Court Locations for Small Claims Court Cases in Iron County

95B District Court handles small claims court cases in Iron County. 95B District Court is located at:

Iron County Courthouse
2 S. Sixth Street
Crystal Falls, MI 49920

The phone number for Iron County District Court is: (906) 875-0659. The 95B District Court can be foundonline.

Who Listens to a Small Claims Court Case in Iron County?

Small Claims Court cases do not use juries. Small Claims Court cases are only heard in front of an attorney magistrate or a judge. Attorney Magistrates are attorneys that have been appointed by the court to assist the court with a variety of legal matters (including hearing small court cases). Generally, attorney magistrates are used to hear small claims court cases.

Defendant’s Options in Small Claims Court Cases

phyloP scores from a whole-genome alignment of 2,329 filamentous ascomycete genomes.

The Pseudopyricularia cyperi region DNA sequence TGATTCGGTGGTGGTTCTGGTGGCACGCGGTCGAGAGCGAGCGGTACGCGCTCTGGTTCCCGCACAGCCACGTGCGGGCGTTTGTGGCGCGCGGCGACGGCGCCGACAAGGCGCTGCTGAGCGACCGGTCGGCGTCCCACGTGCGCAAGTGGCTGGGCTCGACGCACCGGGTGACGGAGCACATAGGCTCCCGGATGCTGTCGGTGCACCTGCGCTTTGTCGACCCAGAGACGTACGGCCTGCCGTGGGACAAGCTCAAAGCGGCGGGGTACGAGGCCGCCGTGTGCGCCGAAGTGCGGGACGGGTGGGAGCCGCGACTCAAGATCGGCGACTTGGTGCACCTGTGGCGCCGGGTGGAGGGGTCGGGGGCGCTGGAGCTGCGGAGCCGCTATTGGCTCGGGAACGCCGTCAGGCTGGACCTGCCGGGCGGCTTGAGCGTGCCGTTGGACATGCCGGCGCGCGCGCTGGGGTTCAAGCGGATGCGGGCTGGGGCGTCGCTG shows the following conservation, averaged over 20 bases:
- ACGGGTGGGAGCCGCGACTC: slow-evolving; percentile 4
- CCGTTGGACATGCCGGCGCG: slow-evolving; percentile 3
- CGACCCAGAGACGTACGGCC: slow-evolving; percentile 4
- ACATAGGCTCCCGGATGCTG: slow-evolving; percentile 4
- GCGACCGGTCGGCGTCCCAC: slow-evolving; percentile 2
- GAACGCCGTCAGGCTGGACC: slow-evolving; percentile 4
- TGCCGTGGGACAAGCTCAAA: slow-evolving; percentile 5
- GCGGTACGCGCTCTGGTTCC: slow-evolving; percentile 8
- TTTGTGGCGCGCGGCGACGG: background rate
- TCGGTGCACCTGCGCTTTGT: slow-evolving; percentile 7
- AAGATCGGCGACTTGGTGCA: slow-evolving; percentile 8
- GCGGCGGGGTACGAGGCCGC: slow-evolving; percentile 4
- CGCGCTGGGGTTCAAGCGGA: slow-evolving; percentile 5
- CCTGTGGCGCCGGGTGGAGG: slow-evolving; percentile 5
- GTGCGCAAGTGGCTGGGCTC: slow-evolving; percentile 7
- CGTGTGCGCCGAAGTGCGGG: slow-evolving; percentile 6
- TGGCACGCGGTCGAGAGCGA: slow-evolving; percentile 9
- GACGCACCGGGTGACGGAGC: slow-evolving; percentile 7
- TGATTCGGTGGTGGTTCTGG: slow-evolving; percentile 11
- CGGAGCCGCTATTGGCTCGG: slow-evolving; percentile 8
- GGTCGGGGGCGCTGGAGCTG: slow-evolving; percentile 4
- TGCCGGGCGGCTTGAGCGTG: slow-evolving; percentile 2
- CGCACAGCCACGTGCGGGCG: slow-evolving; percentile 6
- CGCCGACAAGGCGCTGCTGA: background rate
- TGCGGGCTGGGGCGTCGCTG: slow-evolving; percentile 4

A defendant has the following options after being sued in small claims court:

  • Ignoring the Case (which could end up with the court issuing a default judgment against you)
  • Settling the Case Outside of Court
  • Transferring the Case out of Small Claims Court
  • Appearing at the Court Hearing

Hearings in Iron County Small Claims Court

Plaintiff usually is given the first chance to present evidence. The defendant will then have the chance to present their side. If the plaintiff fails to appear at the hearing, the court can dismiss the case. If the defendant fails to appear at the hearing, the court can issue what is called a default judgment based on the case the plaintiff present.

What is the maximum amount of money that a Small Claims Court can Award in Iron County?

In Michigan, the small claims court cannot award more than $6,000 to a party. If a plaintiff filed a case in small claims court that is worth more than six thousand dollars, the plaintiff can still choose to file the case in small claims court. But, if the plaintiff does so, he or she gives up the right to recover anything more than that amount. The plaintiff also cannot file an additional case based on the same case to recover the excess amount.

Can an attorney represent me in my Iron County Small Claims Court Case?